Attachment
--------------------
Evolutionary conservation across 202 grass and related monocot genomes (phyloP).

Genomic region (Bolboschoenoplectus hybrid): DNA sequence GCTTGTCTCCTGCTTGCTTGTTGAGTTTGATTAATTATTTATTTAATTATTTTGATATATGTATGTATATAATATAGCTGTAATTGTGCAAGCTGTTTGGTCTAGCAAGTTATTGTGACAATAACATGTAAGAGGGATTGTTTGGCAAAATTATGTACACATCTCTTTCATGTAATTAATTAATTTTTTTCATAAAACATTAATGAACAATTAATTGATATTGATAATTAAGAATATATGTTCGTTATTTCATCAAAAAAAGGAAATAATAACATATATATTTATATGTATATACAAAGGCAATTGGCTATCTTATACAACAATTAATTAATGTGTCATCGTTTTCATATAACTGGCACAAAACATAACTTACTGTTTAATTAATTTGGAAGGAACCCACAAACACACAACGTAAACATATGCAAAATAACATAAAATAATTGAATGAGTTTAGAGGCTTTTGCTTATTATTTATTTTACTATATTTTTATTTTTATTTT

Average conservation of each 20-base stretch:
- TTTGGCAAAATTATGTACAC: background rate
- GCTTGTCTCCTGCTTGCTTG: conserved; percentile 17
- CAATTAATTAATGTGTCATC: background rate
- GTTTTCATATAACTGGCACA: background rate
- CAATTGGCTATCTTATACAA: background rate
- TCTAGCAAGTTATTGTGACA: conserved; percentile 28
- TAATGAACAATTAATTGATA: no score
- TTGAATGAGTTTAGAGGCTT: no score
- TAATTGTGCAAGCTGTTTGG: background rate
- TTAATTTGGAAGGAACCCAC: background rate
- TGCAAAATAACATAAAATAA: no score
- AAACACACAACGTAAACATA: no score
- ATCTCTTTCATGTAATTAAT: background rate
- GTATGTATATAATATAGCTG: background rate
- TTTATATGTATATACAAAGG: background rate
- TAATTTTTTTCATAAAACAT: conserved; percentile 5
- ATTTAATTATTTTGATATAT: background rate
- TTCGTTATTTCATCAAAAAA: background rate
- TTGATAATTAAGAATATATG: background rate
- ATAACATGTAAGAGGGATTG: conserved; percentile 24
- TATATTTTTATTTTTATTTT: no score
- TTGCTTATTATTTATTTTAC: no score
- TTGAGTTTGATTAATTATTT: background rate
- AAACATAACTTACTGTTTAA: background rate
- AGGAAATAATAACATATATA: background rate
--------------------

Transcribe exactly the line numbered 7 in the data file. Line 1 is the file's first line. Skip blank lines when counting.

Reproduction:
- GTTTTCATATAACTGGCACA: background rate